Trump, Nixon Comparisons Flow After Reports of Comey, McCabe IRS Audits

Former President Donald Trump has been compared to former President Richard Nixon after a report surfaced showing that top FBI officials were targeted for a rare form of tax audit after falling out of favor with the former president.

During Trump's time in office, former FBI Director James Comey and the agency's former acting director Andrew McCabe were each picked for an exceedingly rare form of "random" audit, The New York Times reported on Wednesday. The IRS denied that Comey and McCabe had been deliberately targeted, saying in a statement to the Times that Charles Rettig, the agency's commissioner appointed by Trump in 2018, had "never been in contact with the White House" and was "committed to running the I.R.S. in an impartial, unbiased manner from top to bottom."

Both former FBI leaders expressed doubts that the audits were truly random, while a former IRS commissioner told the paper that the audits were "suspicious." Trump had publicly denounced and accused both Comey and McCabe of "treason" before they were "randomly" selected, while the odds of being picked for the invasive audit by mere chance were reportedly one in more than 30,000.

"Lightning strikes, and that's unusual, and that's what it's like being picked for one of these audits," former IRS Commissioner John Koskinen told the Times. "The question is: Does lightning then strike again in the same area? Does it happen? Some people may see that in their lives, but most will not — so you don't need to be an anti-Trumper to look at this and think it's suspicious."

Donald Trump and Richard Nixon
Former President Donald Trump was compared to former President Richard Nixon following a report that the IRS may have targeted two top FBI officials with a rare form of "random" audit after Trump spoke out against them during his time in the White House. In this combination image, Donald Trump (Left) comes out of the Oval Office for his departure from the White House on September 16, 2019 in Washington, DC and President Richard Nixon (Right), in a nationally televised address 8/15, asks for support against "those who would exploit Watergate in order to keep us from doing what we were elected to do." He also proclaimed his innocence of any complicity in the affair. Getty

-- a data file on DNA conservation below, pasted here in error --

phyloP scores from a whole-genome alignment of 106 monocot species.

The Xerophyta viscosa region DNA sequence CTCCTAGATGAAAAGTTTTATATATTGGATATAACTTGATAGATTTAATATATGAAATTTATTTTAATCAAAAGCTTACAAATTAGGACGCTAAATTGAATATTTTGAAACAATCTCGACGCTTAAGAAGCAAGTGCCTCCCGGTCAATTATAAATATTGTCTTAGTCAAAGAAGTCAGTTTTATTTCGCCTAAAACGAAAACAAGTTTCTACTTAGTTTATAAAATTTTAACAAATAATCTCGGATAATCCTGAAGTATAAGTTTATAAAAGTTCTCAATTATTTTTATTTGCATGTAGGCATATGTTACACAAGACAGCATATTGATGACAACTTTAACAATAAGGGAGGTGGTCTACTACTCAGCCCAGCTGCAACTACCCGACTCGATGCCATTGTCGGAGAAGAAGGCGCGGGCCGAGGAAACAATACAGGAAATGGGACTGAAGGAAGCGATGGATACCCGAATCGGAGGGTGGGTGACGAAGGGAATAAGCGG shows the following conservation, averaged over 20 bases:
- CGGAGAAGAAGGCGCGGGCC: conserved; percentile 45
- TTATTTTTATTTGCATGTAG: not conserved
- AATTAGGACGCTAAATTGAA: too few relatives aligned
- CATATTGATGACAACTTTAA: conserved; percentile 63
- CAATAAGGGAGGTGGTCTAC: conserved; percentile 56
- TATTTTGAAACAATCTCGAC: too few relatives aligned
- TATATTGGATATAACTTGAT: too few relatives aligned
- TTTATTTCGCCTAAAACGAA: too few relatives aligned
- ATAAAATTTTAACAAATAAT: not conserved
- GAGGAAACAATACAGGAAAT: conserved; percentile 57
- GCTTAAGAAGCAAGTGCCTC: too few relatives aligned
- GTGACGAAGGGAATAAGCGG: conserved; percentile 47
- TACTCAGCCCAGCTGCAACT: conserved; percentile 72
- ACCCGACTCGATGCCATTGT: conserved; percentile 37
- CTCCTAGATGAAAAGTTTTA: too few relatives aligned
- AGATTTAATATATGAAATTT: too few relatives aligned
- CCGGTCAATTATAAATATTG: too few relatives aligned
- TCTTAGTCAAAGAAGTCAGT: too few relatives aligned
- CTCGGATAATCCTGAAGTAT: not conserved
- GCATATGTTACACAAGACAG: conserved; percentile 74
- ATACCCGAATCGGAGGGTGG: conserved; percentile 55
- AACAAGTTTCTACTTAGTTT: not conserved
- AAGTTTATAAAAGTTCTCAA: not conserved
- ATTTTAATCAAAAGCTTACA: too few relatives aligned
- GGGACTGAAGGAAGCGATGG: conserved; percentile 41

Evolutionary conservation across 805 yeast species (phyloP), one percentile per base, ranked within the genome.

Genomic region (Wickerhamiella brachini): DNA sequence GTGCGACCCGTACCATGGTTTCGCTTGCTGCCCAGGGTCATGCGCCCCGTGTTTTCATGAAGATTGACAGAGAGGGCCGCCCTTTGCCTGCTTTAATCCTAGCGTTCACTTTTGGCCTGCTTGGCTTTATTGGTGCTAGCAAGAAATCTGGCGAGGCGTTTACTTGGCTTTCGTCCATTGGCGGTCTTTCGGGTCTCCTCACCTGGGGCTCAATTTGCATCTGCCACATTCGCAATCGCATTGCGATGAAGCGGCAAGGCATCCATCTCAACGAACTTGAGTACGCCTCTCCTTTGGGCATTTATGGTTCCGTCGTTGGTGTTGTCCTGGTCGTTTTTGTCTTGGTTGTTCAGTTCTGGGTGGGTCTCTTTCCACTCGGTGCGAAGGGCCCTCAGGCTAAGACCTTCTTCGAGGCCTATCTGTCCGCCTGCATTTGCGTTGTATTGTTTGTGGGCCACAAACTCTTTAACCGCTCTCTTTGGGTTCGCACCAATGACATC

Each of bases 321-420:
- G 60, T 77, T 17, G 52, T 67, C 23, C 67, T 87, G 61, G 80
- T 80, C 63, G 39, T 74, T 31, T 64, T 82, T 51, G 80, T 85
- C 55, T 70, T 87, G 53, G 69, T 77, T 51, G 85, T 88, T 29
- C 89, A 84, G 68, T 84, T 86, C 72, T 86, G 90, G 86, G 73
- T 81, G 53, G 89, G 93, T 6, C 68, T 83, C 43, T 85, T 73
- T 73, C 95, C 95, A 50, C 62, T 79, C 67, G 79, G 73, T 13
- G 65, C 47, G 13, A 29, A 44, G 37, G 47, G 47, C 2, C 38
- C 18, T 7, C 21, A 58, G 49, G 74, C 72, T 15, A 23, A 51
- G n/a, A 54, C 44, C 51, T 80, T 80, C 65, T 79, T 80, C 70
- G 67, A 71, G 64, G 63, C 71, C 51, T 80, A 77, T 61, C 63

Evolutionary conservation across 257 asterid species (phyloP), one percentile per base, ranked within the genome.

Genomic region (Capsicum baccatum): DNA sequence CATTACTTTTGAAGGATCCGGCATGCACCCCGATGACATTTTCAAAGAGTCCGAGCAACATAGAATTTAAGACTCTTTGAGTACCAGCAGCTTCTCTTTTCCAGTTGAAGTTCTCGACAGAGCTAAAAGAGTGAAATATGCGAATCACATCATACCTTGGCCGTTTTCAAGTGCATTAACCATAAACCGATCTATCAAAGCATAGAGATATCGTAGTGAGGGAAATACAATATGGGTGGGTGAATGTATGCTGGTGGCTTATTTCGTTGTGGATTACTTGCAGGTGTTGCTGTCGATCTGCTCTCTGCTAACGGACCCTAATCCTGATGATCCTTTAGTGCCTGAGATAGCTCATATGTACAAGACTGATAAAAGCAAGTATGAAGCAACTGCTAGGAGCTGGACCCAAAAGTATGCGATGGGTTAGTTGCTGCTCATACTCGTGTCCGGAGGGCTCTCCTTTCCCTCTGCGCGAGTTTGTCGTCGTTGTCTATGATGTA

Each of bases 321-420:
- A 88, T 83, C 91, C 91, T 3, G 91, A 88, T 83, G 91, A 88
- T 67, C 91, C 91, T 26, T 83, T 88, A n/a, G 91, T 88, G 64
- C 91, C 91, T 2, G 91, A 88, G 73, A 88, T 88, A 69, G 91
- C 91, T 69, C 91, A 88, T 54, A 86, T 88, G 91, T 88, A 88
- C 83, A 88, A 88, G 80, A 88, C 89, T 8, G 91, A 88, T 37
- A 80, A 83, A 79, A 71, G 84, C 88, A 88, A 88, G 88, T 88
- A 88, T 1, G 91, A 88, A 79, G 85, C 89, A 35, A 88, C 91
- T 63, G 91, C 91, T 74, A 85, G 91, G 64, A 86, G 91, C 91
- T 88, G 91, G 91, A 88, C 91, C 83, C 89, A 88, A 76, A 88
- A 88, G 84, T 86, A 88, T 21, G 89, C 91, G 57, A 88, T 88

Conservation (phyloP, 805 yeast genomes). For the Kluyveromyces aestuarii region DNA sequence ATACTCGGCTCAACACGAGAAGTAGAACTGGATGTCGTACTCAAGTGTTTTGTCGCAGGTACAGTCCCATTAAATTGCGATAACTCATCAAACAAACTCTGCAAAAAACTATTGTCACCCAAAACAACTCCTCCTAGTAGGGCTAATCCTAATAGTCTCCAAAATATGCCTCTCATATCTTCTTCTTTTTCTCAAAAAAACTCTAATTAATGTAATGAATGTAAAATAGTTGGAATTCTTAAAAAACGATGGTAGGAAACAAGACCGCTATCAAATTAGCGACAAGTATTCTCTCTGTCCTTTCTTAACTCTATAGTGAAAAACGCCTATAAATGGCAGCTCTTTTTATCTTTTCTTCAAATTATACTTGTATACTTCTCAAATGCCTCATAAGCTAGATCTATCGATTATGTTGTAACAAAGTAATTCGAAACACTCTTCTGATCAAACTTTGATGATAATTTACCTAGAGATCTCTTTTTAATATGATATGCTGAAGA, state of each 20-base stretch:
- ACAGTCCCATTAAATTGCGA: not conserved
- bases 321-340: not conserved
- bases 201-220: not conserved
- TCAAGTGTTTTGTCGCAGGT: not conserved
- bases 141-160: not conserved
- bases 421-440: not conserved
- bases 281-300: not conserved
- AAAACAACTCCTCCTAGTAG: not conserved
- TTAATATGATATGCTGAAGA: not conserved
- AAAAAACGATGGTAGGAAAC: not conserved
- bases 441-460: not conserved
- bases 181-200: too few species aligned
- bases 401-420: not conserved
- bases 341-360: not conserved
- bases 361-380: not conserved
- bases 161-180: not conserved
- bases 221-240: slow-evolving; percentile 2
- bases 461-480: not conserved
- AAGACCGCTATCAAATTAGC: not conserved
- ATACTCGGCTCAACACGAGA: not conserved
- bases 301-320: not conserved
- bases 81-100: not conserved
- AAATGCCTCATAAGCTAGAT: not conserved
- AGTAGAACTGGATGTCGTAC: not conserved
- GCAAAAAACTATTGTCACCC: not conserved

Multiple commentators responded to the Times article by pointing out that Nixon's White House had supplied then-IRS Commissioner Johnnie Mac Walters with an "enemies list" while unsuccessfully attempting to convince him to target Nixon's enemies with tax audits during the time of the Watergate scandal. Others suggested that the audits of Comey and McCabe were evidence that Trump may have succeeded in using the IRS as a weapon.

"Trying to use the IRS to go after political enemies might end up being another instance of Trump succeeding where Nixon failed," tweeted Robert Maguire, the research director of Citizens for Responsibility and Ethics in Washington.

"Shades of Nixon using the IRS to punish people on his Enemies List," University of Maine political science professor Amy Fried tweeted.

"Would we be shocked to learn that Donald Trump politicized and weaponized the IRS to go after his political enemies?" tweeted news editor and podcaster Scott Shafer. "No, we would not."

"This kind of IRS abuse was in the impeachment allegations against Nixon," tweeted journalist Chris Bury. "It's clear we still have much to learn about the Trump White House."

"Abuse of the IRS was a centerpiece of the second of the three articles of impeachment the House Judiciary Committee recommended against Nixon," tweeted Richard Tofel, the former president of ProPublica.

Comey and McCabe both suggested that an investigation into whether Trump had any role in their audits may be warranted in comments to The New York Times.

"I don't know whether anything improper happened, but after learning how unusual this audit was and how badly Trump wanted to hurt me during that time, it made sense to try to figure it out," Comey told the paper. "Maybe it's a coincidence or maybe somebody misused the I.R.S. to get at a political enemy. Given the role Trump wants to continue to play in our country, we should know the answer to that question."

"The revenue agent I dealt with was professional and responsive," said McCabe. "Nevertheless, I have significant questions about how or why I was selected for this."

Newsweek reached out to Trump's office for comment.